Pagurus stevensae Hart, 1971

Common name(s): Steven's hermit crab

Synonyms:  Pagurus brandtii
Phylum Arthropoda
 Subphylum Crustacea
  Class Malacostraca
   Subclass Eumalacostraca
    Superorder Eucarida
     Order Decapoda
      Suborder Pleocyemata
       Infraorder Anomura
        Family Paguridae
Pagurus stevensae captured at 80 m depth in the San Juan Channel
(Photo by: Dave Cowles July 2001)
Description:  This subtidal hermit crab has a smooth carapace, only part of which (the shield) is calcified (photo).  The rostrum is not pronounced, with a blunt tip (photo).  The carpus of the left cheliped is about 3x as long as wide (photo); while the carpus of the right cheliped is about 2x as long as wide and is not flattened (photo).  The dorsal surface of the left chela does not have a prominent ridge or crest near the midline and the ventral surface of the merus of the right cheliped has no prominent tubercles (photo).  The propodus and dactyl of the left chela meet without a prominent gap in the middle (photo), and the propodus has a double row of divergent spines on the eminence near the midline of its dorsal surface (photo).  The right chela is long and slender, with a granular surface.  There is no white band on the distal part of the merus of the chelipeds (photo).  Color mostly reddish-brown.  No bands on the antennae.

How to Distinguish from Similar Species: P. dalli has only one row of spines on the dorsal surface of its left chela and the carpus of the right cheliped is only about 1.5x as long as wide, plus it has a distinct white band on the distal part of the merus of the chelipeds.

Geographical Range: Akun Island(Bering Sea) to Puget Sound

Depth Range: Subtidal, 5-198 m

Habitat: On shell/gravel bottoms.

Biology/Natural History: This individual is living in the sponge Suberites suberea forma latus.  It may actually be inside the fragments of a badly eroded shell which the sponge covered.  This species usually lives in sponges, though it may live in a shell as well.

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Dichotomous Keys:
  Hart, 1982
  Kozloff 1987, 1996

General References:
  Harbo, 1999
  Jensen, 1995

Scientific Articles:
Hart 1971, J. Fish. Res. Board Can. 28(10):1537. (original description)

General Notes and Observations:  Locations, abundances, unusual behaviors:

Another photo of the same individual as above.

The same individual trying to right the sponge.

An underwater photo of Pagurus stevensae by Aaron Baldwin

Guide to keying this species in Kozloff's key:  Photos by Dave Cowles, August 2016, of an animal captured at 100 m depth in the San Juan Channel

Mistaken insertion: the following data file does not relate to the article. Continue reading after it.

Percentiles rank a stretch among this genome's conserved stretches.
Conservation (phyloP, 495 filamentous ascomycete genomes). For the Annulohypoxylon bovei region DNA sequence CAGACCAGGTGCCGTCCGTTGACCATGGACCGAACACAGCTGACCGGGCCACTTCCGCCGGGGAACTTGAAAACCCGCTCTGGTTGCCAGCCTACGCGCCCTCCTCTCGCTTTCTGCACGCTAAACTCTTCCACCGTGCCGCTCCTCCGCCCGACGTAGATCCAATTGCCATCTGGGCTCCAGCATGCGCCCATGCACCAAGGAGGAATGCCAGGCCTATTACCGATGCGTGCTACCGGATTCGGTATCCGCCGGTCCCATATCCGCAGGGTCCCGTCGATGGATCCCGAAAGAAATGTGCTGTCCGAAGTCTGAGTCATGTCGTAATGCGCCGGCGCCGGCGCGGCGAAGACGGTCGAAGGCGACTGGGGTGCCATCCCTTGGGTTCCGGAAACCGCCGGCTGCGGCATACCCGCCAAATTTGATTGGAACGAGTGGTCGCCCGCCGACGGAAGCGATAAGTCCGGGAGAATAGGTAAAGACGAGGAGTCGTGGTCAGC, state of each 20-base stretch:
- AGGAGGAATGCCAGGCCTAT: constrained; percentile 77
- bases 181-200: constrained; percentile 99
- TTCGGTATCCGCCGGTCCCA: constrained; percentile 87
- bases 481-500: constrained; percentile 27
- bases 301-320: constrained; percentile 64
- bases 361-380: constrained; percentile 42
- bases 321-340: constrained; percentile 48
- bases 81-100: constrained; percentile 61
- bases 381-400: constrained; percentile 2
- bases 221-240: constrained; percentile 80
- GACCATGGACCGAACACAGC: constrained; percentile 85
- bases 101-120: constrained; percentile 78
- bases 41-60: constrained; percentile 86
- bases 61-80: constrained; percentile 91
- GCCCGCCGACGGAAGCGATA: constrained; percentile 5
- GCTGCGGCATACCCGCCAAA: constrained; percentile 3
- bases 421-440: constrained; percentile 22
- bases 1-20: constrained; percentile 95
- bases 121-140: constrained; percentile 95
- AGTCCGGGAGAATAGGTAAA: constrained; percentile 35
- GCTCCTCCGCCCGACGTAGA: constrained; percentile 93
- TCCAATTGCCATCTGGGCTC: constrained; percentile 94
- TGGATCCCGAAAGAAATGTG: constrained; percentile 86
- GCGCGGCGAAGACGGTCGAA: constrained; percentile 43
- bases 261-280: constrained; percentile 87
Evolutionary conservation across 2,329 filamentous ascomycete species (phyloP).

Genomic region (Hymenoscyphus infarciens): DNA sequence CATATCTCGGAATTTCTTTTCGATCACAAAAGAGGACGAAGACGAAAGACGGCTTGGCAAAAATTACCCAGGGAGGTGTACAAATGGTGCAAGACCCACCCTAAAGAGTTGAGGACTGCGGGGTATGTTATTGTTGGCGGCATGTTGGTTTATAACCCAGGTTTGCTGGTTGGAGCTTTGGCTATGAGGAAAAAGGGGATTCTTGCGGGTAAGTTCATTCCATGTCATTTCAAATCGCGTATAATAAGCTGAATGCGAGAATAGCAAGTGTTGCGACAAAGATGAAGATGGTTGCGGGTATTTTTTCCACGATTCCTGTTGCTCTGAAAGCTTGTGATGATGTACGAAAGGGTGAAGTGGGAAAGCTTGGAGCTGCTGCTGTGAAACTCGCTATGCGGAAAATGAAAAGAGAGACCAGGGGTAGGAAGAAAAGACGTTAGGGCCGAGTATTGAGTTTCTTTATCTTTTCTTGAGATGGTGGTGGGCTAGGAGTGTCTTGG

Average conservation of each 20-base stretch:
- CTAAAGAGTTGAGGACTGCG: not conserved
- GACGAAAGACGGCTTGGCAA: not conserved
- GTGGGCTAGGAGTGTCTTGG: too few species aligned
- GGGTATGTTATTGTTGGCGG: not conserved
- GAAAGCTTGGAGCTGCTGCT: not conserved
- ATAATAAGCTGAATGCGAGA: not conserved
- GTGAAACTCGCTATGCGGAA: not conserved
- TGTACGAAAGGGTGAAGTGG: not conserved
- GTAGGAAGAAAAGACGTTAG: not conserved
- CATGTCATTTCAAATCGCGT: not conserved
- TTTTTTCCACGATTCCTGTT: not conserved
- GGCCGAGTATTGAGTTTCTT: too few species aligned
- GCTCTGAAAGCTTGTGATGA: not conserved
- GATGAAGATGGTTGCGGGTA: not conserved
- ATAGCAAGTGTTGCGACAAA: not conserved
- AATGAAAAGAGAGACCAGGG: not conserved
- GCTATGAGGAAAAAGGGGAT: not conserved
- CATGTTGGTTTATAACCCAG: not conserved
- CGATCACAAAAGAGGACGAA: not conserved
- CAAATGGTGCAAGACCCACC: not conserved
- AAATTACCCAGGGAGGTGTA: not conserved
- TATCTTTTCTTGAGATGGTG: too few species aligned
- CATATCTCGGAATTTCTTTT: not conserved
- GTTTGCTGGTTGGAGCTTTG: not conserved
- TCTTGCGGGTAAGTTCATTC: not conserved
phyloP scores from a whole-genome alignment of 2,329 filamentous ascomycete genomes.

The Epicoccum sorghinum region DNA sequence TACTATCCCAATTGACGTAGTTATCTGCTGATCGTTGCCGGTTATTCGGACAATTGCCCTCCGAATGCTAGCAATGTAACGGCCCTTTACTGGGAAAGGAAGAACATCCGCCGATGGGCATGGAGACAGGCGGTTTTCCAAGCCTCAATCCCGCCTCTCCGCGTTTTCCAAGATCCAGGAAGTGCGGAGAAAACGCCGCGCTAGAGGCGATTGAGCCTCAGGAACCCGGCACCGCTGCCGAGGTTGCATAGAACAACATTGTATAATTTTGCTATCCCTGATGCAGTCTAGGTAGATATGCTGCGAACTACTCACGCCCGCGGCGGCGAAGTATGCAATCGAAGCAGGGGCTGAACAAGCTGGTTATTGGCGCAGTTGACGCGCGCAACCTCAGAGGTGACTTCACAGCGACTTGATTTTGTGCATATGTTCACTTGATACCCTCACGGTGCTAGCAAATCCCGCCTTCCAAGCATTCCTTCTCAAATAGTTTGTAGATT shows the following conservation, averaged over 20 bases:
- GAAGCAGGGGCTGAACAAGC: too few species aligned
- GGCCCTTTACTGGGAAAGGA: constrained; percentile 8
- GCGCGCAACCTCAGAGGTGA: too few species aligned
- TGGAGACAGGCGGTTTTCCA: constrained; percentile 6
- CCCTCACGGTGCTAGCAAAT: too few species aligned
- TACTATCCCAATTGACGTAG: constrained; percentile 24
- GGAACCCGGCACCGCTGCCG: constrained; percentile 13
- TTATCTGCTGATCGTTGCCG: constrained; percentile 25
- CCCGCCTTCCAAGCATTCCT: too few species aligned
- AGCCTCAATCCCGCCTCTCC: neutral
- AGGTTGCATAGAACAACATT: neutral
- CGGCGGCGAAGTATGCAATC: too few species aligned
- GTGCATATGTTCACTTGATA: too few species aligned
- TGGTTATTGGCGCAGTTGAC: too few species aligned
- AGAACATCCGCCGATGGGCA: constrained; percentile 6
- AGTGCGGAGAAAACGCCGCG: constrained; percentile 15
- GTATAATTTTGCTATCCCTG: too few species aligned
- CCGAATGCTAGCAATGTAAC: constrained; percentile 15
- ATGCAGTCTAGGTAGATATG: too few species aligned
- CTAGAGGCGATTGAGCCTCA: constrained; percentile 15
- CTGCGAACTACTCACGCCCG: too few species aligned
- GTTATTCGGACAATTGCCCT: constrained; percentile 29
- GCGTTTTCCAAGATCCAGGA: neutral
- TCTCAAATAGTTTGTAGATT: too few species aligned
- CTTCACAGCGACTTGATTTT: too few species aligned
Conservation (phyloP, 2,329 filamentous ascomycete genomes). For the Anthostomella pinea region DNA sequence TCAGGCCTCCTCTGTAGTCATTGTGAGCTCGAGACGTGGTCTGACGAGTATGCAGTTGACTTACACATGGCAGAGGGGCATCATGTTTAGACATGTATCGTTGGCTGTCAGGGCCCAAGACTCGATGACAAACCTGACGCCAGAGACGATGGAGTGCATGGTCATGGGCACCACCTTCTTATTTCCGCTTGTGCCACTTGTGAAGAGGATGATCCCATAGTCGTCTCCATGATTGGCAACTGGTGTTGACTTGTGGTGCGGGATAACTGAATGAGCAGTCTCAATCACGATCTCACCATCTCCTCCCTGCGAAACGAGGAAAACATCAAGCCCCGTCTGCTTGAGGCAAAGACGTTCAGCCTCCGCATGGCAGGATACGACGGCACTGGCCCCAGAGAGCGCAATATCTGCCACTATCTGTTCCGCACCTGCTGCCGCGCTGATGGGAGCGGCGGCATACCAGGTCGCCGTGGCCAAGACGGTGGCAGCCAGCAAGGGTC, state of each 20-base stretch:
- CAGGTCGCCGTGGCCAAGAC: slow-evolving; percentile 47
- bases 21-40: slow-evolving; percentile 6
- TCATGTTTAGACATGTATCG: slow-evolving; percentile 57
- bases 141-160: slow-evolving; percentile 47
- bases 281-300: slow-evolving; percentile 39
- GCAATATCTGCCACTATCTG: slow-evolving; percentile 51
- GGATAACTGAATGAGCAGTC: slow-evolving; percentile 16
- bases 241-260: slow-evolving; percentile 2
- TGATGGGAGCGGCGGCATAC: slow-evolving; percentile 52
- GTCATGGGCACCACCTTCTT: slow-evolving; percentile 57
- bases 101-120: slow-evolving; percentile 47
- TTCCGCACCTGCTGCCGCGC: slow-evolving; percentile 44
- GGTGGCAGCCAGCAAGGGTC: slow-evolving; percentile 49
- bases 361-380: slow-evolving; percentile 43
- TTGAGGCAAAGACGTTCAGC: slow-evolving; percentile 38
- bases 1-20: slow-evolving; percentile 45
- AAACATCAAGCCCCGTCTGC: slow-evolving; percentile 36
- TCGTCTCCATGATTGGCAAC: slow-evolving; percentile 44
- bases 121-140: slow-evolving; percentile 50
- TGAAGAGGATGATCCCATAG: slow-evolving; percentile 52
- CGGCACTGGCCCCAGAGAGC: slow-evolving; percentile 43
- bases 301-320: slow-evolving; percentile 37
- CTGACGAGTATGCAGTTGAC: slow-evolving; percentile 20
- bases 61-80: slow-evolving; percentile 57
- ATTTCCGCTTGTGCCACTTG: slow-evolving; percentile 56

The carapace is smooth and only the carapace shield is calcified. The basal portions of the eyescales are not covered by the carapace.  The eyescales do not have a deep median groove and they end with only one point. The rostrum is inconspicuous and not pointed.

Leg 4, shown here in dorsal view on the right side of an animal out of its shell, is reduced in size and subchelate.

Legs 4-5
Here is a ventral view of all 5 legs on the left side of the animal.  Note that both legs 4 and 5 are reduced in size.

The uropods are asymmetrical (one longer than the other)

Right chela carpus
The carpus of the right cheliped is about twice as long as wide.

The dactyls of legs 2 and 3 are not obviously twisted in relation to the propodus, and do not have reddish stripes.  The antenna is not striped.

Right and left chelae
The dorsal surface of the palm (propodus) of the left chela does not have a prominent ridge or crest near the midline.  It does, however, have two rows of spines.
The right chela is larger than the left. (Since this is a ventral view, the right chela is on the left and the left chela is on the right)

Ventral view of right cheliped merus
The ventral side of the merus of the right cheliped (visible to the lower right) has several small spines or tubercles, but does not have two tubercles which are markedly larger than the rest.

Left chela dactyl
The dactyl of the left chela closes firmly against the propodus without a major gap between.  Here, although the propodus is slightly damaged, the crab is tightly gripping my probe.

Dorsal view of left chela carpus
The carpus of the left cheliped is about 3x as long as wide. The left chela is approximately triangular when closed.

Frontal view
This frontal view of the live hermit crab in its Suberites suberea forma latus sponge shows that there is no white band on the merus of either cheliped.
I cut open the Suberites suberea sponge from the above individual to see how large a residual shell remained inside.  I could find no trace of a shell left--all the passages were purely of sponge.  It looked like the passageway involved at least 4-5 loops.  The hermit crab retreated into the sponge and clung to it tightly as I carved it away.  Don't worry--I didn't harm the hermit crab and I gave it a nice, roomy shell to live in when I was finished, which it picked up and packed off.

Authors and Editors of Page:
Dave Cowles (2005):  Created original page